Auto bailout dies in Senate
Republican opposition killed a $14-billion auto industry bailout plan in the Senate on Thursday night, putting the future of U.S. automakers in doubt and threatening to deliver another blow to the economy.
The measure died after a last-ditch effort by Senate Democratic leaders to strike a compromise that would have lured enough support to save the legislation, which was crafted in consultation with the White House.
The bill’s failure raises the possibility of bankruptcy by one or more of Detroit’s Big Three and puts new pressure on President Bush to authorize emergency loans for the automakers from the $700-billion Wall Street rescue fund, a step he has adamantly refused to take.
The collapse of General Motors, Chrysler or Ford -- along with many of their suppliers and dealers -- could throw hundreds of thousands more workers onto the growing unemployment rolls and further cloud the closing days of the Bush administration.
“We will leave here tonight to go home for the holiday recesses, but for the literally hundreds of thousands of people whose jobs depend on this industry, this will not be a joyous season, wondering whether or not their jobs, their livelihoods, their homes, their children’s futures are at risk,” said Senate Banking Committee Chairman Christopher J. Dodd (D-Conn.).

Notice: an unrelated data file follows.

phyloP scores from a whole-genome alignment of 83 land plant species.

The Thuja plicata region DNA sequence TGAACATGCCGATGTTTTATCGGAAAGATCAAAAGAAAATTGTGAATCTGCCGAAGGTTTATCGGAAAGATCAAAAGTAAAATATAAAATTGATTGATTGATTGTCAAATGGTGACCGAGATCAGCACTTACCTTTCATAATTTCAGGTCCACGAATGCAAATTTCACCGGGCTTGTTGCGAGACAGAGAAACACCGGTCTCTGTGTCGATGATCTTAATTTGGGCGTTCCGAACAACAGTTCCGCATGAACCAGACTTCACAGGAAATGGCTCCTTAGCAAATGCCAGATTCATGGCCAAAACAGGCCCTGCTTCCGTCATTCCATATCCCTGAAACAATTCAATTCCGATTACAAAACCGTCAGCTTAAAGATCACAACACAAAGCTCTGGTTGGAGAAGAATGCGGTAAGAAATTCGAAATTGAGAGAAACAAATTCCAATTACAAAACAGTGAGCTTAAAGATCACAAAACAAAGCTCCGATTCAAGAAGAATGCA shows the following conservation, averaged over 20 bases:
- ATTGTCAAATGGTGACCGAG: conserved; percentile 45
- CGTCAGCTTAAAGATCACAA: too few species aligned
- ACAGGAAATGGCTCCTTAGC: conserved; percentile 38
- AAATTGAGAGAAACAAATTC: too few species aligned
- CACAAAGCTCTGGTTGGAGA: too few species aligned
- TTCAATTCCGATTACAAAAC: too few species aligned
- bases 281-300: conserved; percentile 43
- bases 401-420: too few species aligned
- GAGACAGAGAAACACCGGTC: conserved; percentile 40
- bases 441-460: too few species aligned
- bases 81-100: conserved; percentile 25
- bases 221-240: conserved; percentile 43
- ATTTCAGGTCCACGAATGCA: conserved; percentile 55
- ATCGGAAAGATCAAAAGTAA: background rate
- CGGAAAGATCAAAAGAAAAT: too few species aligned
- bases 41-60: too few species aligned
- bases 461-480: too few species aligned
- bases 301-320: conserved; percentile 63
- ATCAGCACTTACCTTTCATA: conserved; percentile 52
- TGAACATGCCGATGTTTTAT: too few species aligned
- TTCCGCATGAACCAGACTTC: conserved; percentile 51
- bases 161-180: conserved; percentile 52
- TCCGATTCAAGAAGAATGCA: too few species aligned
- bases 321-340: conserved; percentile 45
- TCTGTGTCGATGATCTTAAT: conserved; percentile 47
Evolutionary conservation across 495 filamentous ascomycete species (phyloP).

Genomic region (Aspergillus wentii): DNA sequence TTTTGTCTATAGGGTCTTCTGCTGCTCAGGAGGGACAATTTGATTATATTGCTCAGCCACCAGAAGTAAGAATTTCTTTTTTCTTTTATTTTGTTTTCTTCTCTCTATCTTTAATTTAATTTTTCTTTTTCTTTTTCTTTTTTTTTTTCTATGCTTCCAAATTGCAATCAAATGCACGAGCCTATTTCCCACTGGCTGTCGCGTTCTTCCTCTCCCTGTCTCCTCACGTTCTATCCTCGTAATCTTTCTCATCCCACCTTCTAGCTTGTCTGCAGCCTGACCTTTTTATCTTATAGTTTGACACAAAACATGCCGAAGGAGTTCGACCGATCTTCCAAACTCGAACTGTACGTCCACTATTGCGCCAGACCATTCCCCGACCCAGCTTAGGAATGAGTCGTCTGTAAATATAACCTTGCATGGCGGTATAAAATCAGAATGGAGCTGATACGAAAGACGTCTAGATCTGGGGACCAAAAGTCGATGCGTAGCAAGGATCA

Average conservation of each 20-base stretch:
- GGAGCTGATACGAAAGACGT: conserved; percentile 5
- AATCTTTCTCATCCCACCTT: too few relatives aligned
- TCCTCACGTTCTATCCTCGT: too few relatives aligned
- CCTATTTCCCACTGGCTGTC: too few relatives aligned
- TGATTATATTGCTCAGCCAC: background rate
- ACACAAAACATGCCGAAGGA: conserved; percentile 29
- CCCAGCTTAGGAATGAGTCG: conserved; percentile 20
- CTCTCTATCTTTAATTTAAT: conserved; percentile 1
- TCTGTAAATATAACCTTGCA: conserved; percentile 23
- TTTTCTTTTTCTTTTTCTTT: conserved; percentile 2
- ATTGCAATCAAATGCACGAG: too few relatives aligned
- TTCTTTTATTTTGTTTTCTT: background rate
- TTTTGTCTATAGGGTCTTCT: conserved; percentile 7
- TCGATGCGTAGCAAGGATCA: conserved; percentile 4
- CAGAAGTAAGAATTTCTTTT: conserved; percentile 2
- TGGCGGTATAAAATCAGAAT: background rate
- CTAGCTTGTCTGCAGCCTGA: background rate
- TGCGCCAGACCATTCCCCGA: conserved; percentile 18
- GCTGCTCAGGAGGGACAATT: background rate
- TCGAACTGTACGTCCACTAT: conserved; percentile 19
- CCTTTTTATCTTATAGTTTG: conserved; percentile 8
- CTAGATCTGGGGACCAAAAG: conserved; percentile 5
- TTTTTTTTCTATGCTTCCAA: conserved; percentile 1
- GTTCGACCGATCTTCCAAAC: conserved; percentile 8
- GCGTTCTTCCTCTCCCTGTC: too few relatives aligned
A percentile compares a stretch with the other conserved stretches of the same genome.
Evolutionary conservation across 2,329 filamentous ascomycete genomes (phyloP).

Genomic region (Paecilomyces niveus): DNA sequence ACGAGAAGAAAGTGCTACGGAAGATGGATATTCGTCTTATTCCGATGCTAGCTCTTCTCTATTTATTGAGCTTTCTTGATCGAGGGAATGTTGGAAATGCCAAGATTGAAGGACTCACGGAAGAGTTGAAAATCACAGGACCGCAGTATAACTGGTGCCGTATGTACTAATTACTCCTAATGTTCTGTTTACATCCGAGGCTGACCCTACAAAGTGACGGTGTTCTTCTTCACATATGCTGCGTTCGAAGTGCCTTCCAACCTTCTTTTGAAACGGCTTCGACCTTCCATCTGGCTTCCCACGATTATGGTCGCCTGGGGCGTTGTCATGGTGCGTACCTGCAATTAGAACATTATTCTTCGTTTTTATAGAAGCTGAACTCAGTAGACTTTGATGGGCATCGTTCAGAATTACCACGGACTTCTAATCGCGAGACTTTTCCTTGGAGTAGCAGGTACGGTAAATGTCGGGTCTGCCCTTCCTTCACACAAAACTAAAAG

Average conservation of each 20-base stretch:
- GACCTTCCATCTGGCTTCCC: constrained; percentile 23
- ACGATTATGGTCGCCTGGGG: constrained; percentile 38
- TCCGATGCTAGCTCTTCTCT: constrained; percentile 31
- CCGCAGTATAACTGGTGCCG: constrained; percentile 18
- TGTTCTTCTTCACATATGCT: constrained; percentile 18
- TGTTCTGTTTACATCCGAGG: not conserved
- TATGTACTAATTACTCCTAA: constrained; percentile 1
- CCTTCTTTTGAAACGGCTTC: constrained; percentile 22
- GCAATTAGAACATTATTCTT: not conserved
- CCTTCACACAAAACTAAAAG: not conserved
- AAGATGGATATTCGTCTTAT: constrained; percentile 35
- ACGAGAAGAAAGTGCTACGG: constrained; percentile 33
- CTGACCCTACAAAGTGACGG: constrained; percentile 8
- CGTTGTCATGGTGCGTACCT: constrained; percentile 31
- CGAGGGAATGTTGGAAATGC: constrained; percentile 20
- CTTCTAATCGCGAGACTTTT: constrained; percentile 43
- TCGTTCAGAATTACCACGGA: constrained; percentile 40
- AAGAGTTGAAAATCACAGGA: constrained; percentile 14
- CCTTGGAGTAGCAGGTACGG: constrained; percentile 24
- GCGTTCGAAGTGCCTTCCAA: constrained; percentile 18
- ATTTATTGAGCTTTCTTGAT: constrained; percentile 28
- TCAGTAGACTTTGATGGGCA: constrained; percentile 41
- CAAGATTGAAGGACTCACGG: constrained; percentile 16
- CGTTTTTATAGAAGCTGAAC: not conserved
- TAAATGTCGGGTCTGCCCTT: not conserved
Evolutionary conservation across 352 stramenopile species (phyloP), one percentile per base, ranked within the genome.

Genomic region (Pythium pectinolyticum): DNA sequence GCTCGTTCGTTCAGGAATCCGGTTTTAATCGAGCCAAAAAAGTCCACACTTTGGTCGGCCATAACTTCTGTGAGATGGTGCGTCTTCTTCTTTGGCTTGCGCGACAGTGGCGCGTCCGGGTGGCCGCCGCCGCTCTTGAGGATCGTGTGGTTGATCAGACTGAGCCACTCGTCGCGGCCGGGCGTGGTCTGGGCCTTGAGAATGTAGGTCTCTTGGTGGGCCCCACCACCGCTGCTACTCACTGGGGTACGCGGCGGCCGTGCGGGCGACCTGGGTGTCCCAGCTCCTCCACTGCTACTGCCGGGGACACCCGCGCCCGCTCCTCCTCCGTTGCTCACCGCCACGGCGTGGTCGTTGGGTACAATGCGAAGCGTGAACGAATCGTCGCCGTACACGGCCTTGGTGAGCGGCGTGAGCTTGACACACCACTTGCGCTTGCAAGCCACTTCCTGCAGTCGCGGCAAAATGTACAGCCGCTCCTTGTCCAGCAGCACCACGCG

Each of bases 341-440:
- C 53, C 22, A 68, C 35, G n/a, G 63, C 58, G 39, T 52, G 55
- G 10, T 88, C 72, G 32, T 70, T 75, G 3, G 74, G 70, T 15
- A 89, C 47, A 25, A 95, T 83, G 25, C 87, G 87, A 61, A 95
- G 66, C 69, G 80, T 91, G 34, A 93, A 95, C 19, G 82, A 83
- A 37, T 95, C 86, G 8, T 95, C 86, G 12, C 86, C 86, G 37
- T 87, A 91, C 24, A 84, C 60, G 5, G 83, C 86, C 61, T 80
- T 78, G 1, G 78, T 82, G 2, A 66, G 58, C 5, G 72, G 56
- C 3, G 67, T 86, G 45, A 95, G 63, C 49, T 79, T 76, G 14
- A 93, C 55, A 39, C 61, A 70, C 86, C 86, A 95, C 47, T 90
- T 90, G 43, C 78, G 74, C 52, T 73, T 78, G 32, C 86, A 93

White House spokesman Tony Fratto said the Bush administration was disappointed by the bill’s failure and left the door open to the president taking action to provide funding.
“We think the legislation we negotiated provided an opportunity to use funds already appropriated for automakers, and presented the best chance to avoid a disorderly bankruptcy while ensuring taxpayer funds only go to firms whose stakeholders were prepared to make difficult decisions to become viable,” Fratto said. “We will evaluate our options in light of the breakdown in Congress.”
After the vote, GM issued a statement saying it was “deeply disappointed” that a deal could not be reached. “We will assess all of our options to continue our restructuring and to obtain the means to weather the current economic crisis,” spokesman Tony Cervone said.